The Big Idea: Children confront problems everyday. Some are small like how to study for an exam or get a ride to school, and some large like how to support their friends who are in unhealthy relationships. All of these problems involve the choice of whether to intervene or do nothing and let the situation play itself out. This choice is always hard because we never really know the future and must rely on our instincts in the moment.
Claim: According to famous Greek physician Hippocrates sometimes the best way to solve a problem is not to intervene. Let the problem resolve itself.
Counterclaim: But sometimes intervention is necessary to solve problems because people are unable or unwilling to do it themselves.
Essential Question:How do we know when we should intervene to solve problems?
COPY assignment, send to students and start the conversation!
This resource is from Teach Different, where you learn about how to make this conversation method a routine.
The Big Idea: Students make moral decisions everyday. Usually these decisions revolve around specific actions they take like helping a friend, cheating on a test or obeying curfew. But students also make moral decisions by being silent after witnessing the immoral behavior of others. In these situations, the impulse for self-protection overrides moral obligations. Learning how to choose whether or not to be silent in the midst of injustice is an important part of moral development.
Claim: According to American writer and feminist Audre Lorde, if you don’t speak up, your voice will never be heard. If you don’t stand up for yourself, then you will get taken advantage of. If you don’t stand up against injustice, it will never go away and it will be knocking at your door soon.
Counterclaim: Sometimes being quiet is the right thing to do. You need to be silent to protect yourself or a friend. Minding your own business can offer protection as well.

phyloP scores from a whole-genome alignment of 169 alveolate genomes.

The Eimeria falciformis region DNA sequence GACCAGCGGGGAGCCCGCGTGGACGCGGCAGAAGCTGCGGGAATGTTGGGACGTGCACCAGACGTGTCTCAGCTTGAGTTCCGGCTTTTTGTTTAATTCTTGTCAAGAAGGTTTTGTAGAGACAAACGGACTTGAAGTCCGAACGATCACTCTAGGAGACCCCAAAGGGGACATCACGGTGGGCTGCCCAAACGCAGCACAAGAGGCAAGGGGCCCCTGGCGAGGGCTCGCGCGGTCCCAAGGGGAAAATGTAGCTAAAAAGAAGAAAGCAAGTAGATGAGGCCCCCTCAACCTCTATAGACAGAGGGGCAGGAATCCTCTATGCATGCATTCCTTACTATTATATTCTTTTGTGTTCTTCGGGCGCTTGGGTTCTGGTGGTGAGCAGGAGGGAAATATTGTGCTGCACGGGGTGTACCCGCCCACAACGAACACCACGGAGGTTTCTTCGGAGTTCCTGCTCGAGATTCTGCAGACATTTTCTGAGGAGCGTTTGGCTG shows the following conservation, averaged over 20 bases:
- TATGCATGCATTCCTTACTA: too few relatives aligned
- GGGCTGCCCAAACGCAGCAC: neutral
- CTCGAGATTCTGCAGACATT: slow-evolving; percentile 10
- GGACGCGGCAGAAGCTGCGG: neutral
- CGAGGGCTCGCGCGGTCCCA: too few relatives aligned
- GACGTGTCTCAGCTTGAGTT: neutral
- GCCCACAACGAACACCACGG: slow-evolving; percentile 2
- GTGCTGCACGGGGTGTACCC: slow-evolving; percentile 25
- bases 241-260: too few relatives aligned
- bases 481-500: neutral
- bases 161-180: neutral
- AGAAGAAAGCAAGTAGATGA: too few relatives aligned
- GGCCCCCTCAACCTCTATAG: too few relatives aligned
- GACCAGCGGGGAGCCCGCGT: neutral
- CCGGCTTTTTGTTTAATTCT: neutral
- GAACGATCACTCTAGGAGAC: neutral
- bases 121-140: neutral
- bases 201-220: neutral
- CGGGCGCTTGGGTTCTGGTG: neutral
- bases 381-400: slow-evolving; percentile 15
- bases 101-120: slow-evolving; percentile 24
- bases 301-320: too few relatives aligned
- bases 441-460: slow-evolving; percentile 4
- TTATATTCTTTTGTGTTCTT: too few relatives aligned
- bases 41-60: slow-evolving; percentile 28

Essential Question:How do we know when to be silent?
COPY assignment, send to students and start the conversation!
This resource on Audre Lorde comes from the Teach Different where you can learn about a 3-Step method for making these conversations a routine.
Other posts you may like which use this conversation method:
One thing is clear: there is a great need for short, portable assignments to give to students which are meaningful, inspire conversations and will work in any environment (face-to-face, blended or virtual).
In that spirit, here’s something you can send students to foster some great conversations and get them to grapple with essential questions, using the ideas of some of our great historical and literary thinkers as prompts.
Each assignment is an editable Google form which has…
a provocative quote and theme and picture of the author
a student primer video
text fields where students write out the claim and counterclaim the author is making
space to answer an essential question
Click on the resources below and click “Make a Copy“
As this pandemic continues to unfold, I’m realizing that it just may serve as the best opportunity we will ever have to study of how government works (and doesn’t work).
To that end, I’m thinking ahead to the AP exam and thought of creating a simple, yet comprehensive, ongoing e-learning assignment which calls on students to connect all of the areas of government with the crisis.
I’ve used questions directly from the AP College Board as the prompts. Clearly, not all of the questions fit perfectly but enough do to make this a worthwhile activity.